There is a striking similarity between Marian devotional songs and secular love songs of the late Middle Ages and Renaissance. Two disparate genres--one sacred, the other secular; one Latin, the other vernacular--both praise an idealized, impossibly virtuous woman. Each does so through highly stylized derivations of traditional medieval song forms--Marian prayer derived from earlier Gregorian chant, and love songs and lyrics from medieval courtly song. Yet despite their obvious similarities, the two musical and poetic traditions have rarely been studied together. Author David J. Rothenberg takes on this task with remarkable success, producing a useful and broad introduction to Marian music and liturgy, and then coupling that with an incisive comparative analysis of these devotional forms and the words and music of secular love songs of the period. The Flower of Paradise examines the interplay of Marian devotional and secular poetics within polyphonic music from ca. 1200 to ca. 1500. Through case studies of works that demonstrate a specific symbolic resonance between Marian devotion and secular song, the book illustrates the distinctive ethos of this period in European culture. Rothenberg makes use of an impressive command of liturgical and religious studies, literature and poetry, and art history to craft a study with wide application across disciplinary boundaries. With its broad scope and unique, incisive analysis, this book will open up new ways of thinking about the history and development of secular and sacred music and the Marian tradition for scholars, students, and anyone with an interest in medieval and Renaissance religious culture.
It has become widely accepted among musicologists that medieval music is most profitably studied from interdisciplinary perspectives that situate it within broad cultural contexts. The origins of this consensus lie in a decisive reorientation of the field that began approximately four decades ago. For much of the twentieth century, research on medieval music had focused on the discovery and evaluation of musical and theoretical sources. The 1970s and 1980s, by contrast, witnessed calls for broader methodologies and more fully contextual approaches that in turn anticipated the emergence of the so-called 'New Musicology'. The fifteen essays in the present collection explore three interrelated areas of inquiry that proved particularly significant: the liturgy, sources (musical and archival), and musical symbolism. In so doing, these essays not only acknowledge past achievements but also illustrate how this broad, interdisciplinary approach remains a source for scholarly innovation.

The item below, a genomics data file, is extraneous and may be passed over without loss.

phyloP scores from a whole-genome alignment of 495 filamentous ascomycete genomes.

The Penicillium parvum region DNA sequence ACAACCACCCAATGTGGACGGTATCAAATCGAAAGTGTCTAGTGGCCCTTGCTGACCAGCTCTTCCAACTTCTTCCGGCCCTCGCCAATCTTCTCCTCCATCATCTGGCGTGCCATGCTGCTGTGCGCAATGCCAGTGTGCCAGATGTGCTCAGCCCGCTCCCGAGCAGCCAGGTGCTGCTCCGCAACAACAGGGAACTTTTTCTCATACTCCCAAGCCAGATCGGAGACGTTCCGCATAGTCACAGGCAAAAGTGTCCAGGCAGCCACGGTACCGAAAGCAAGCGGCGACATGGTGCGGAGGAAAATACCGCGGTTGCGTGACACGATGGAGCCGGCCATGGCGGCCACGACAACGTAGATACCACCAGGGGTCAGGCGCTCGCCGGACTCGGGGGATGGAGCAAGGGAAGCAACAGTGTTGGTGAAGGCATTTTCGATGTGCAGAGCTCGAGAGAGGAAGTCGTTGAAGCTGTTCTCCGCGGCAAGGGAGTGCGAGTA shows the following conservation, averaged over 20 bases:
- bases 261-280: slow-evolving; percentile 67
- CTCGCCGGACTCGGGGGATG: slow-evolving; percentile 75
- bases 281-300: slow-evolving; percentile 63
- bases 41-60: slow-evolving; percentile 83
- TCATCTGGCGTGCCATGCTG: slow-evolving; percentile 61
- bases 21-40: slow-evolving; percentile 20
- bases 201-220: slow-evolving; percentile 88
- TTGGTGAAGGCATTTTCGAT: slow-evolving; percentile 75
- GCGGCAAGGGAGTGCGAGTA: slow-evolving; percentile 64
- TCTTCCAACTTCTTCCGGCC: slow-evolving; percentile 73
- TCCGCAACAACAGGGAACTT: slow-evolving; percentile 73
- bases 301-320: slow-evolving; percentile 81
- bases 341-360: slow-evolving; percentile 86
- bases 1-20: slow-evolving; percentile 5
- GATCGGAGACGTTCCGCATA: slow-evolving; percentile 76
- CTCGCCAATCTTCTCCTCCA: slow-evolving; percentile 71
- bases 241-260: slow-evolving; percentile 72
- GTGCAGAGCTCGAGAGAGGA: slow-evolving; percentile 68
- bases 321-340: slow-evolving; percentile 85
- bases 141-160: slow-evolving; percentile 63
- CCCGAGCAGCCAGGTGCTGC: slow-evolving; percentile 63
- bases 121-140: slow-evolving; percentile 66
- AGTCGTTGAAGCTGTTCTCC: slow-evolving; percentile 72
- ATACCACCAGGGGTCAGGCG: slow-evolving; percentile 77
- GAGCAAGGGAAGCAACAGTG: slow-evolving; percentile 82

The Oxford Anthology of Western Music, Volume One: The Earliest Notations to the Early Eighteenth Century, accompanies chapters 1-11 of The Oxford History of Western Music, College Edition*, by Richard Taruskin and Christopher H. Gibbs (9780195097627). From ancient Greek music and Christian plainchant to the keyboard sonatas of Domenico Scarlatti, this comprehensive volume includes a rich assortment of landmark musical scores. These include works found in many surveys as well as important pieces that are rarely anthologized, including Antoine de Févin's Missa super Ave Maria; Adrian Willaert's Benedicta es; the Overture and Act 3 of Jean-Baptiste Lully's Atys; Dietrich Buxtehude's Durch Adams Fall; and an aria from Jean-Philippe Rameau's Castor et Pollux. Designed with students in mind, this unique collection includes introductory essays at the beginning of each piece and an index of names and terms. A corresponding set of recordings* (2 CDs) contains all musical examples from the anthology in high-quality MP3 format (9780199768288).